Regulating Lawyers through Disciplinary Systems
Coordinators: Kay-Wah Chan (Macquarie University), Judith McMorrow (Boston College Law School), Sida Liu (University of Toronto)
Description of the meeting
While the profession of lawyers exists in the legal systems of many countries and places, their roles in the respective societies and economies may vary, depending on the historical, political, social, cultural and/or economic development of that country or place. However, there usually is a system or mechanism to regulate the conduct of the profession. At the minimum level, it may at least require the lawyers to be competent and not negligent in conducting their professional duties. Lawyers in many jurisdictions have ethical obligations beyond this duty of competence to clients. They may have other ethical obligations to clients such as loyalty and confidentiality. They may also have ethical duties to courts, other members in the profession, and/or the public. They may be required to behave “properly” in their non-professional conduct including their private personal life. Some may have obligations to the state or its agencies. Are there differences in the priority among these different obligations?
What are the main objectives in establishing the ethical regulatory systems in the different jurisdictions? Is the system for protecting the clients (consumers), the legal system (justice, smooth operation, and public trust), the profession (reputation and public trust), and/or the state’s power? If there are multiple objectives, is there a ranking of priority among them? What is/are the common ethical misconduct committed by lawyers? Are there differences in different jurisdictions? Are some lawyers (e.g. less or more experienced) more prone to commit ethical misconduct than others?
Usually, when a lawyer has violated an ethical obligation/duty, the lawyer may be subject to disciplinary process. The mechanism however may vary from places to places. Who are entitled to start the process? The disciplinary power may be exercised by the profession itself, an independent body, a state agency or a state appointed body. Why was the disciplinary power granted to the current regulatory authority? Is the process efficient, transparent and effective? Is it simple or complicated, costly or not? Is there abuse of the process? If such is the case, who abuses the system? Is the disciplinary mechanism effective in achieving its objective(s)? What are the possible consequences when a lawyer is found responsible for the misconduct and liable to be penalised? There may be a range of different possible penalties such as mere warning, suspension from practice for a specified period or disqualification. In some instances, the lawyer concerned may also be subject to criminal liabilities and punishment. What is the rationale for imposition of a particular sanction but not the other possible penalties? Will a lawyer’s attitude such as remedial action and/or attitude throughout the disciplinary procedure be relevant?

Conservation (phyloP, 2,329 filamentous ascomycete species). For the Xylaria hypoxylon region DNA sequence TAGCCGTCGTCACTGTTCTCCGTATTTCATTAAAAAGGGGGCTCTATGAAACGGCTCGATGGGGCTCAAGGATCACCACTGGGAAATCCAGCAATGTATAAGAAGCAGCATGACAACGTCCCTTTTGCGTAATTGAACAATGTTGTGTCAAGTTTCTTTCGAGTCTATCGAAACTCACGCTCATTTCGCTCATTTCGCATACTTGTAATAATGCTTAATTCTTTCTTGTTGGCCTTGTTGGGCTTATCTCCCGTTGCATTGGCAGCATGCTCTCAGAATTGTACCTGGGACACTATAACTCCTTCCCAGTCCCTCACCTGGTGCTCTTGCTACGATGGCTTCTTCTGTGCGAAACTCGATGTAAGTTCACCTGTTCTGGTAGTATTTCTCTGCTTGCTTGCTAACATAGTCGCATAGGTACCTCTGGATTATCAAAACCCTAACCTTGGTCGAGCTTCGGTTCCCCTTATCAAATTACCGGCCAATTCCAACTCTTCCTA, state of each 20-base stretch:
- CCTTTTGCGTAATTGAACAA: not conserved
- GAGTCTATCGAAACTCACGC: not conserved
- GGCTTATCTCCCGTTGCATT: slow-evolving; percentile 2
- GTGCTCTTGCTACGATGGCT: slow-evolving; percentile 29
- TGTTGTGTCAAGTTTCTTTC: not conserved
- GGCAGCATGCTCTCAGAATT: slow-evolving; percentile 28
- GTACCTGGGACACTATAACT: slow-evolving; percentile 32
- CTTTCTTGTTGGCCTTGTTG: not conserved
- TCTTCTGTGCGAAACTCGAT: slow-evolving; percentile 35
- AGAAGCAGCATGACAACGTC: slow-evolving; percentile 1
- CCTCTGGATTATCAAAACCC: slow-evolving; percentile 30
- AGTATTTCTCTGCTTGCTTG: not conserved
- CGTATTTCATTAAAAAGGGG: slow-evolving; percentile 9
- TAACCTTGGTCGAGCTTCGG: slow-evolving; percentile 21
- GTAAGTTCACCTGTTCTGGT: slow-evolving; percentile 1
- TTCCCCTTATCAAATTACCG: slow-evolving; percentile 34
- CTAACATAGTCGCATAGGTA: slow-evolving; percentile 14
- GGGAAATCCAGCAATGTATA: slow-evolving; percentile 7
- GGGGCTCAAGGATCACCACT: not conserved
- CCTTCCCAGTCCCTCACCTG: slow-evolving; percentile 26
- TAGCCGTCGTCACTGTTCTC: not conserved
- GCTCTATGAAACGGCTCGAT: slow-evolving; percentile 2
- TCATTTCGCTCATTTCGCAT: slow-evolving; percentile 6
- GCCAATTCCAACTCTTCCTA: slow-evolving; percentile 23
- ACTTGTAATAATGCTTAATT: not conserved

In all these aspects, there likely are differences and similarities among different jurisdictions. Are the differences due to their different historical, political, social, cultural and economic development? Are the similarities due to the fact that there is a universal set of ethical values for the legal profession, irrespective of the different local situations? Are the similarities due to globalisation or other forces/factors (external and/or internal)? Some jurisdictions have introduced regulatory reform regarding their legal profession. Why did they introduce the reform? What impact does the reform have on lawyers’ ethics?
To answer these questions, this workshop has invited scholars and researchers from 13 countries/places around the world, each of whom has deep knowledge in the lawyer regulatory system in at least one particular jurisdiction. They will present papers and discuss about the system, development, or other issues of disciplinary actions against lawyers in different jurisdictions. A wide range of jurisdictions will be covered, from advanced economies to developing countries, from well-established democracies to newly established democracies. It will cover common law, continental civil law and socialist civil law jurisdictions. There will be presentations about jurisdictions in North America, Europe, Israel, Africa, Asia and Oceania.
Given the diversity of jurisdictions that will be covered, it is expected that the discussions in the workshop and subsequent publications of the papers will enrich the current literature and understanding on the sociological aspects of lawyers’ disciplinary systems, particularly from a comparative perspective.